As of 6 May 2018, the definition of bank in the Banking Act 1959 was changed to allow all authorised deposit-taking institutions (ADIs) to call themselves banks. The Australian Prudential Regulation Authority (APRA) is also developing a phased approach to authorising new ADIs, which is expected to facilitate entry into the banking industry. Under this phased approach, new entrants will be authorised as ‘restricted ADIs’ within around three months of applying, after which they will have up to two years to obtain a full ADI licence.

As these proposed changes make it no longer meaningful to set different requirements for different types of ADIs, the Bank reviewed the requirement in the ESA policy for indirect-settling banks to have an ESA for contingency purposes. Rather than extend this requirement to all ADIs, the Bank decided to make holding a dormant ESA for contingency purposes optional rather than mandatory. The current tiering threshold of 0.25 per cent of RITS RTGS transaction values has been maintained; ADIs with RITS RTGS transactions that are at or above this threshold are required to settle wholesale RTGS transactions using their own ESA.

3.3.2 Non-ADI Exchange Settlement Accounts

The Bank allows non-ADIs to hold ESAs for the purpose of settling payments on behalf of third parties, subject to meeting operational and liquidity standards, in order to ensure that non-traditional payment service providers are not at a competitive disadvantage by being dependent on an institution that would otherwise be a competitor (for details of participation in RITS see Appendix A, section A.1). Over the year to the end of March, the Bank has received applications from several non-ADI providers of third-party payment services to open ESAs at the Bank, in order to directly settle payments on behalf of their customers.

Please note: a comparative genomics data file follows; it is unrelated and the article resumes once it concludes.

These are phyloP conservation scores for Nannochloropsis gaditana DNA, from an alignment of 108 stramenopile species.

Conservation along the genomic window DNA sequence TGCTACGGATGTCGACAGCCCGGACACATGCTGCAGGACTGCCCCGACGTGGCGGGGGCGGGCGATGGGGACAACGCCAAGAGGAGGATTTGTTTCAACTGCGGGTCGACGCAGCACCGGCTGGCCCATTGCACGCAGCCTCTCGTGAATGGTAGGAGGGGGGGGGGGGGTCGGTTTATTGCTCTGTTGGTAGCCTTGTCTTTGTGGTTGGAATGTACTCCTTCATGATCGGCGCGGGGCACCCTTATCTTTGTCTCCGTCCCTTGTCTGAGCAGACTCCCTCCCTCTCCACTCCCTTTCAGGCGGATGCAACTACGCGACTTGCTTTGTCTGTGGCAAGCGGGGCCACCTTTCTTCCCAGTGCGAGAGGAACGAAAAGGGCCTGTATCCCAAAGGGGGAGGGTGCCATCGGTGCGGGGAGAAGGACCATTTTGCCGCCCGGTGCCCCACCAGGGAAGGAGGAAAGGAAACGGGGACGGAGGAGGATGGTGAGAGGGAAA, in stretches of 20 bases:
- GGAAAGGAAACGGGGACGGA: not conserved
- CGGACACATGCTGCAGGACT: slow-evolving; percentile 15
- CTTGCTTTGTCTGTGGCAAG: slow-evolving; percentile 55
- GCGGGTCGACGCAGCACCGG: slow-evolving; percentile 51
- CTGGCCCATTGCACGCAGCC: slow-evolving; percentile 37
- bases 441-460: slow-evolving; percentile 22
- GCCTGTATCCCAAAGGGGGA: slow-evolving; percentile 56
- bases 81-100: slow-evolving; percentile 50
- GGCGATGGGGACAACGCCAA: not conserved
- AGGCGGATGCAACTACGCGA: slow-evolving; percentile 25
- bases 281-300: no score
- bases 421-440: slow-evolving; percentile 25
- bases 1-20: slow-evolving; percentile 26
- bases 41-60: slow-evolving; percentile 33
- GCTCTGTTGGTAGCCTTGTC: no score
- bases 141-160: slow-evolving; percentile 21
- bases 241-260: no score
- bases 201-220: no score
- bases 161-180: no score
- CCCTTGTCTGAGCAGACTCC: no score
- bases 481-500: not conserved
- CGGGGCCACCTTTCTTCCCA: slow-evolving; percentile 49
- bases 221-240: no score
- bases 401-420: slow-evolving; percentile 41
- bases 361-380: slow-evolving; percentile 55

Adyen, a card acquirer for merchants, opened an ESA in July 2017 as a third-party payment services provider. Previously, the only non-ADI to hold an ESA for the purposes of providing third-party payments services was First Data Network Australia (previously known as Cashcard Australia). The Bank is also in discussion with several other third-party payment service providers, including firms that provide card acquiring and ATM processing services, about becoming ESA holders.

3.3.3 LCH PPS arrangements

LCH Limited (LCH) is a UK-based central counterparty (CCP) that offers central clearing for a range of products, including over-the-counter interest rate derivatives and inflation swaps. LCH settles Australian dollar transactions, typically variation margin payments, across its ESA in RITS. LCH also operates an Australian ‘Protected Payments System’ (PPS) that facilitates the settlement of Australian dollar obligations directly between ESAs held at the Bank.[12] During the assessment period, another three major Australian banks began to use the Australian PPS. As a result, all four major Australian banks now settle their Australian dollar obligations with LCH using the Australian PPS, rather than via correspondent banking arrangements. The volume of obligations settled using the Australian PPS could increase during the next assessment period, when LCH is expected to begin clearing deliverable foreign-exchange options.

3.3.4 eftpos Batch

On 30 August 2017 settlement of eftpos transactions moved into a separate multilateral net batch administered by eftpos Payments Australia Limited (ePAL). These transactions were previously settled as part of the LVSS batch. Under normal operations, ePAL submits one batch per RITS business day for settlement in the morning settlement session. ATM transactions processed by ePAL are currently not included in the eftpos Batch and are settled under the existing LVSS arrangements.


The report is available at <https://www.bis.org/cpmi/publ/d178.htm>. [10]

See ‘Conclusions of the Strategic Review of Innovation in the Payments Systems’. [11]

For more information on LCH's PPS, which is used to settle member margin and other obligations, see the 2017 Assessment of LCH Limited's SwapClear Service, available at: <https://www.rba.gov.au/payments-and-infrastructure/financial-market-infrastructure/clearing-and-settlement-facilities/assessments/lch/2017/pdf/lch-assess-2017-12.pdf>. [12]